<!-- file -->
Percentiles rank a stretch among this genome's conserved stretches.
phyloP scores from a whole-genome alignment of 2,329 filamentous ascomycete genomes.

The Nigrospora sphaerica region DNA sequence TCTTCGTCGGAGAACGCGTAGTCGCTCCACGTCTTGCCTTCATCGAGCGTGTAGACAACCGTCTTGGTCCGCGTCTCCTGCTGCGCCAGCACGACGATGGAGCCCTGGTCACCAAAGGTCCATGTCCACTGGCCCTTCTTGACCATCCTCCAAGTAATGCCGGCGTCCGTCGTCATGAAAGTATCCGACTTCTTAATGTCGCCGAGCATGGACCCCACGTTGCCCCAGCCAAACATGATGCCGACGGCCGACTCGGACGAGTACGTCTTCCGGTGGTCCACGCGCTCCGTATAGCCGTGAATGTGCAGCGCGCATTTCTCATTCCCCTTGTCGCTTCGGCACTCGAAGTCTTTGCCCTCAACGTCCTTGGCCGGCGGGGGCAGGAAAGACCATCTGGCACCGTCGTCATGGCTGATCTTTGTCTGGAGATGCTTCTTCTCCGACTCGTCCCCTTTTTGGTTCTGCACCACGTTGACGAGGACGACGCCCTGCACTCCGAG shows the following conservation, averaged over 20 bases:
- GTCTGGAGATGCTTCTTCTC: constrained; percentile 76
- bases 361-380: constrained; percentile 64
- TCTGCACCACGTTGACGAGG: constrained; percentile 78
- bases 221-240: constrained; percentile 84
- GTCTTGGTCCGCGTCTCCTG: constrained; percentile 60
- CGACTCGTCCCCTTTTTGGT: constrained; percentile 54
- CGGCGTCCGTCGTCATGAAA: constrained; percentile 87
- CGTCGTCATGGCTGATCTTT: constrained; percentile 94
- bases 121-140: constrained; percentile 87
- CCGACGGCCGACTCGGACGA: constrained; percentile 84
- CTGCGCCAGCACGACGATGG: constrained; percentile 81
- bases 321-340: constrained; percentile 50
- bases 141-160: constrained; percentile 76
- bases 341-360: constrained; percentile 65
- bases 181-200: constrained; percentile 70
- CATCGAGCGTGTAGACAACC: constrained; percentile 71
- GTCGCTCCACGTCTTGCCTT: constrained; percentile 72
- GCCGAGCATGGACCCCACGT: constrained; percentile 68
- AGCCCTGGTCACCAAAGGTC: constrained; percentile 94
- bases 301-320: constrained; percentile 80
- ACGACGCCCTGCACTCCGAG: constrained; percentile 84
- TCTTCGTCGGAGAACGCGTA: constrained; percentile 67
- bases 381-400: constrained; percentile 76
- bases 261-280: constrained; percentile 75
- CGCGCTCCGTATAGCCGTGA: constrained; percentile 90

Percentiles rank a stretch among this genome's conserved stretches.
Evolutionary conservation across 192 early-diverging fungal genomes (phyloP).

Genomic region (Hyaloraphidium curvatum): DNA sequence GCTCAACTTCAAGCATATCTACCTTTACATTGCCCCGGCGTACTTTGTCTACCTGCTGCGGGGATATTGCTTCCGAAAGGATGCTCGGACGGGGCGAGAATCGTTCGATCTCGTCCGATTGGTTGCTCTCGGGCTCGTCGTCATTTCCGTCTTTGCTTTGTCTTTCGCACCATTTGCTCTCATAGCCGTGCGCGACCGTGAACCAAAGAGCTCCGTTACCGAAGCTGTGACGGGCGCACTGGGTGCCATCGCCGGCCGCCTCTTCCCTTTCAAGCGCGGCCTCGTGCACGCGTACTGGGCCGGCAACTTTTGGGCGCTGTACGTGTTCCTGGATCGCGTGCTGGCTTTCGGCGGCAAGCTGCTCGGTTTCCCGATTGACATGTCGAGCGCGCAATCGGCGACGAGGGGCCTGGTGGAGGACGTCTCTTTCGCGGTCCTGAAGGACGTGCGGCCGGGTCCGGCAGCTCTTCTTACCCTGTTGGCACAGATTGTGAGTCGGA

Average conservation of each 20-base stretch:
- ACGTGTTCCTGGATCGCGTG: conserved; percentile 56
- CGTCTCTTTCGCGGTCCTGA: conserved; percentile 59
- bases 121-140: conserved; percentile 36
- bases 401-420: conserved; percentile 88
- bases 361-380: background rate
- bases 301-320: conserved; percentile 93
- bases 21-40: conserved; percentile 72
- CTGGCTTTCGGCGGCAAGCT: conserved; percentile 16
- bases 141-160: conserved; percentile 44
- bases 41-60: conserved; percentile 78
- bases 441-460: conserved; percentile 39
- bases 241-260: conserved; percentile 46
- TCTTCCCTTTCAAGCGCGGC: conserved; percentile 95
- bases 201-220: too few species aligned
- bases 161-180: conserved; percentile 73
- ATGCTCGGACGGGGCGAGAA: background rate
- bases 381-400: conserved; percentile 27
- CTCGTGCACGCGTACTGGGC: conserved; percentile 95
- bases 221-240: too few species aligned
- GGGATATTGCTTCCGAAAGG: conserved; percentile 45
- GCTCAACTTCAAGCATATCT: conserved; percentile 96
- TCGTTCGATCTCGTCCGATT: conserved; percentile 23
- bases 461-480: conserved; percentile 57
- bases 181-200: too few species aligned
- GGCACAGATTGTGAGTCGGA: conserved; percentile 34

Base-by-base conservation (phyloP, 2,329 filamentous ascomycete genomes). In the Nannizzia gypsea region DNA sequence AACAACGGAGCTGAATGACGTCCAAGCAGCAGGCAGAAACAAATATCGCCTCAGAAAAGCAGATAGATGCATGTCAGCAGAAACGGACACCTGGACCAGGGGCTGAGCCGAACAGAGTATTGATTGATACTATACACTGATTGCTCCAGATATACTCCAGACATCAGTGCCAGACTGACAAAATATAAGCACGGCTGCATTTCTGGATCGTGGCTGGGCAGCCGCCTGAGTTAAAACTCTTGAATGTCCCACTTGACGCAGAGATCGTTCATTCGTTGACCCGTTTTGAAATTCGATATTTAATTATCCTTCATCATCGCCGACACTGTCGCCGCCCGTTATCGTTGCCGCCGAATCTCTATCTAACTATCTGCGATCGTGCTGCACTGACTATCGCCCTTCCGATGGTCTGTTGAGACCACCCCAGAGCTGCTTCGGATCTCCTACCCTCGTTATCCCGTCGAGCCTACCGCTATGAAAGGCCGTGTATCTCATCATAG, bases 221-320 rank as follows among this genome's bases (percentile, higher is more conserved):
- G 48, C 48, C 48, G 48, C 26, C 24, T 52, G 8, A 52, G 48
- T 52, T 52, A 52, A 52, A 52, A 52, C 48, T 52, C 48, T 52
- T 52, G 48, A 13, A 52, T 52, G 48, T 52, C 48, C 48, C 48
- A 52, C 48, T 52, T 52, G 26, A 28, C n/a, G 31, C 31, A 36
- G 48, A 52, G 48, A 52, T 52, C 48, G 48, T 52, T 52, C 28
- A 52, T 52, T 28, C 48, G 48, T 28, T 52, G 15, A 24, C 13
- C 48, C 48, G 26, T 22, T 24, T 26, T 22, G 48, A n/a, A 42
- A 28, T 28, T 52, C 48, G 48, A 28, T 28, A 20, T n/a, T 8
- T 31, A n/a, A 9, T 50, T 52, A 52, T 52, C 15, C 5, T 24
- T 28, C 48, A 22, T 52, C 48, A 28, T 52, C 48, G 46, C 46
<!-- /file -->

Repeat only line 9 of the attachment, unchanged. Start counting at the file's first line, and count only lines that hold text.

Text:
- CGACTCGTCCCCTTTTTGGT: constrained; percentile 54